Student Debt and the Real Debate

Why is a proposal for free tuition a terrible thing or for that matter, as eluded to, a ding against Senator Bernie Sanders and current contender in the U.S. Presidential race who elevated the topic back into the limelight?

First, student debt load at the individual level has increased enormously as the graphics show. It is worth noting college debt is also part of the living wage debate. Americans are in the “damned if they do and damned if they don’t” quagmire.

While an education is not a guarantee, it does provide a greater likelihood of receiving higher economic returns and an enhanced ability to pay for the necessities of life. Republican counter-claim is that people in service sector jobs do not deserve wages necessary to pay for the costs of living. We simply cannot have it both ways.

The “decision” to convert our economy to service industries by off shoring manufacturing – which was associated with higher wages and the back bone of the U.S. Middle Class (post WW-II) was unilaterally made by Boards of Directors. The decisions were not primarily based on which “tax bracket” corporate profit was included. Off shoring was a response to clear animosity toward labor and environmental protection laws in THIS country! We have been on a downward spiral to “Third World” status ever since.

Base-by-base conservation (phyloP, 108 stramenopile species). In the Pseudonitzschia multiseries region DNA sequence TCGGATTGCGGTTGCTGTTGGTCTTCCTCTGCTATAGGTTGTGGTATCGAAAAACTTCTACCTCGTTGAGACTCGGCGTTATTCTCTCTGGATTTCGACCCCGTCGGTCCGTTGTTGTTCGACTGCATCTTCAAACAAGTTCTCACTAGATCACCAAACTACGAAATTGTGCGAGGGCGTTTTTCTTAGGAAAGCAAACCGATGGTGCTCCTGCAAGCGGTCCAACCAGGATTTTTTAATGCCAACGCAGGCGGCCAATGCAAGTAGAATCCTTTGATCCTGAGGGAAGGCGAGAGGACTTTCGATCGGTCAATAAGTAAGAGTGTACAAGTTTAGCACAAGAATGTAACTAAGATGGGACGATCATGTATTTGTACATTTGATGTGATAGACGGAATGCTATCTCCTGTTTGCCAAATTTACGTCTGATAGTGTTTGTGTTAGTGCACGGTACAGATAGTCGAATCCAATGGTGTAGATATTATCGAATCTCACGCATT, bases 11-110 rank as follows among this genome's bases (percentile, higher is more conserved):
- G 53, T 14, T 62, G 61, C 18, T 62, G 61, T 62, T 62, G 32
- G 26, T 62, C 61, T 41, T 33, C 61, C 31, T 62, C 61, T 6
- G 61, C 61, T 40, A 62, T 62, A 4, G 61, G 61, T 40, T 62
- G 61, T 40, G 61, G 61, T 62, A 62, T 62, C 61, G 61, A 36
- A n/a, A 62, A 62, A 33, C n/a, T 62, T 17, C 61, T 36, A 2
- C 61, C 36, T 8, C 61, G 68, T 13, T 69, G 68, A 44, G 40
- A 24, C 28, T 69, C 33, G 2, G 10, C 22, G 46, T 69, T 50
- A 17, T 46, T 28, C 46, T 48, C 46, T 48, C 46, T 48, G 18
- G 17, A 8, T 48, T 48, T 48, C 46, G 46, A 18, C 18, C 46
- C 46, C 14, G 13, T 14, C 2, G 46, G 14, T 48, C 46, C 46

One of my family member’s comments is a case in point. He eluded that his certain skills he offers to his employer provide a higher wage and he is worth even more (maybe not from his employer’s point of view but certainly from his). So, the argument goes, people should not expect to flip burgers forever. The assumption is then, we expect people to get a higher education, post – high school. Even politicians tell us that getting an education is necessary (and maybe, just maybe is the path to higher wages). However, “don’t dare question how much the educational institutions” want to charge in order to get those skills.

Employers express an interest in hiring people who have skills, too. Even when the educational level is not particularly demanding for a certain employer, that employer has some base line assurances about an employee or candidate. Through the process of acquiring a higher education, an individual will be an all-round better employee. Everyone can see the benefits, therefore we simply need to change the debate.

The predominate argument today (in parallel used against wage increases also) was established by the Republican anti-tax rhetoric: “why should I pay for someone else’s education.” The new argument is “Invest in America” by investing in our fellow Americans. It was not too long ago that Germany with its free tuition program already in place offered the same opportunity to attend its institutions for free to American students. If we do not have the political or social will to respond then it would be fair to say, America better brace for some serious “brain drain.”

Any proposal for free college tuition must also address the cost side. Simply put, anything that is clearly a necessity should not be priced like it is a luxury. The wealth disparity between the wealthiest and the poorest is a global problem. We can’t expect people to pay “whatever the cost” and then complain when people can’t simply afford to.

What kind of country have we become? We seem to worship the rich. In many cases, they acquired wealth through inheritance or by whatever means necessary and unless money or opportunities grow from trees, there is a limited amount of both.

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